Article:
Despite priest’s dark past, he was given ample time to find new victims
Early in 2001, a young priest arrived in Southern California after being asked to leave his diocese near Rome.
The Rev. Fernando Lopez Lopez first went to the San Bernardino diocese, where a monsignor found it odd that he would show up unannounced, with no letter of explanation from his bishop.
The monsignor checked with church officials in Italy and was told Lopez Lopez had been asked to leave his post. When the monsignor confronted Lopez Lopez with this information, the priest admitted he had been asked to leave because of complaints from parishioners in Tivoli that he was involved in drug activity with young men in the church. There were also reports the priest was “homosexually involved with some of the young men of the youth group.” Lopez Lopez denied the allegations and also said the youths in question were over 18.
The monsignor in San Bernardino refused to assign the priest to duties in the diocese and suggested he go back to Italy. Instead, Rev. Lopez Lopez headed farther west and decided to try his luck with the Archdiocese of Los Angeles.
This time, even as L.A. church officials were trying to stem a spreading sexual abuse scandal, he wasn’t met with the same level of suspicion and didn’t admit to his past. And for unknown reasons, the same Italian bishop who told San Bernardino that Lopez Lopez had been asked to leave, this time signed a form for the L.A. Archdiocese indicating there were no problems in the priest’s past.
Rev. Lopez Lopez got the job and was assigned to St. Thomas the Apostle near Koreatown, where he was routinely in contact with minors. It was there, over the next three years, that he repeatedly molested three teenagers, including two minors. He was convicted in 2005 and sentenced to prison, then deported upon his release to his home country of Colombia.
All this bubbles back up now for two reasons. First, a lawsuit against the priest, Cardinal Roger M. Mahony and the archdiocese is scheduled to be heard in October. And second, “Dan Rather Reports” aired an investigative piece Tuesday night claiming that Lopez Lopez had an even darker past than was previously known.
Rather reported that according to an Italian court official, Lopez Lopez pleaded guilty in 2000 to “repeated sexual violence on a minor.”
If true, it’s morally shocking that such a priest would have been allowed to stay in ministry, but not surprising. If anything has been more reprehensible than the decades of sexual abuse by priests, it has been the attempts by the Catholic church to shuffle pedophiles to new parishes and cover up as much of the mess as possible.
So Rev. Lopez Lopez ends up in California, where he seemed to have no trouble finding new victims.
Attorney J. Michael Hennigan, speaking for Mahony and the Archdiocese of Los Angeles, argues that his clients did no wrong and said they tried to check on Lopez Lopez’s past. But even if you give them a pass for not being as suspicious as the monsignor in San Bernardino, there’s another little bombshell in this story.
The San Bernardino monsignor, Gerard Lopez, sent a letter to one of Mahony’s key deputies on Jan. 8, 2004, after learning that the same priest he turned away in 2001 had been working in Los Angeles. The monsignor warned L.A.’s vicar of clergy about what he had learned of the priest’s background.
But it wasn’t until nine weeks after the letter was sent to Los Angeles that Mahony’s staff sent a letter to the bishop in Tivoli, asking about Lopez Lopez.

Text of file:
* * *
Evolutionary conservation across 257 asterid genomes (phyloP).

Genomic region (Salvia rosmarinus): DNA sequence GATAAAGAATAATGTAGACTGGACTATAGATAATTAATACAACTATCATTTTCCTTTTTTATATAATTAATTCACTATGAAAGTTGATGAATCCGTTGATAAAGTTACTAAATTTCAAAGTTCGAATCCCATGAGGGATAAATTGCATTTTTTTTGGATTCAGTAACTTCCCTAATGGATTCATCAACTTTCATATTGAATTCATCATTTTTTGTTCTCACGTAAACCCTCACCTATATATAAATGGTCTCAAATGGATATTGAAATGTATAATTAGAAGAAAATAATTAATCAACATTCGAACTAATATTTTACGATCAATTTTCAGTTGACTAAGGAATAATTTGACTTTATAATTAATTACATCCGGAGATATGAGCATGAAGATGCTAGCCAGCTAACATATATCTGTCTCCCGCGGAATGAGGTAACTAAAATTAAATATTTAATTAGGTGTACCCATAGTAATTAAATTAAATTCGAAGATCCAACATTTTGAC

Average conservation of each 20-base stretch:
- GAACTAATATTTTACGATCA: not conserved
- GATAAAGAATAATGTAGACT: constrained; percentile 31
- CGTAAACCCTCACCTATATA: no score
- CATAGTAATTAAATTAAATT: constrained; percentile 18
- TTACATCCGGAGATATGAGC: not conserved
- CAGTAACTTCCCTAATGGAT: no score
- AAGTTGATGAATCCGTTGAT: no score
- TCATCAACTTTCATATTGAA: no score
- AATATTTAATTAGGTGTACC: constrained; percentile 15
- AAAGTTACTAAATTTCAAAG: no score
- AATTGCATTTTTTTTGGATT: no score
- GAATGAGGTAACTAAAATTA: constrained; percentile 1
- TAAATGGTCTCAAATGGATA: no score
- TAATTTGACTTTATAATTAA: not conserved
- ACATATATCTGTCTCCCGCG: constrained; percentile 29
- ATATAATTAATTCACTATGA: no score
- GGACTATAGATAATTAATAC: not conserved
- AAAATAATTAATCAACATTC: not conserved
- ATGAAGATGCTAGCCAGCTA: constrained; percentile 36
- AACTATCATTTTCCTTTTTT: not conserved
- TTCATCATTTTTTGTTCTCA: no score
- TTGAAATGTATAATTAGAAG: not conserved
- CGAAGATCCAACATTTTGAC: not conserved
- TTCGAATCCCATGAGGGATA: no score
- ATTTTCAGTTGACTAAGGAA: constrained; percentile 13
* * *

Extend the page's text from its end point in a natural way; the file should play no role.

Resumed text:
“If your Excellency would be so disposed, may we inquire as to whether there are any issues … that would cast any shadow of doubt upon Father Lopez’s priestly integrity and ministry while serving in the Diocese of Tivoli?”
Would his Excellency be so disposed?
Why are church officials so sickeningly polite with each other about the business of children being abused?
How about picking up the phone, instead of sending a letter to Italy, and demanding an immediate explanation?
How about calling the pope?
And how about yanking Lopez Lopez out of the ministry immediately when a warning letter arrives from San Bernardino, until the entire matter is settled?
Hennigan tells me there was nothing to go on but unsubstantiated allegations involving people 18 or over. He said church officials questioned the principal at St. Thomas and also Lopez Lopez, who suggested the monsignor in San Bernardino had misunderstood him regarding what happened in Tivoli. Hennigan also said the church immediately removed Lopez Lopez from ministry when it received an allegation that the priest had molested a kid, and church officials called the police too. That was on July 13, 2004.
The half a year between the arrival of the letter from San Bernardino and the removal of Lopez Lopez is when “some of the worst of the abuse took place,” said Vince Finaldi, the attorney who represents the unnamed victim who has sued the church.
When Lopez Lopez was convicted in 2005 of four felony counts of lewd acts with a child and one felony count of sexual battery, among other counts, Cardinal Mahony wrote a letter to the Vatican suggesting it might be a good idea to dismiss him from the priesthood.
Mahony, never shy about polishing his own image, specified in the letter that Lopez Lopez certainly wouldn’t have been hired in Los Angeles if Tivoli had mentioned his past. Mahony told the Vatican the church’s investigation of Lopez Lopez “began promptly following the initial accusation” of abuse.
Yes, and it took only six months after the letter from San Bernardino to get him away from children.
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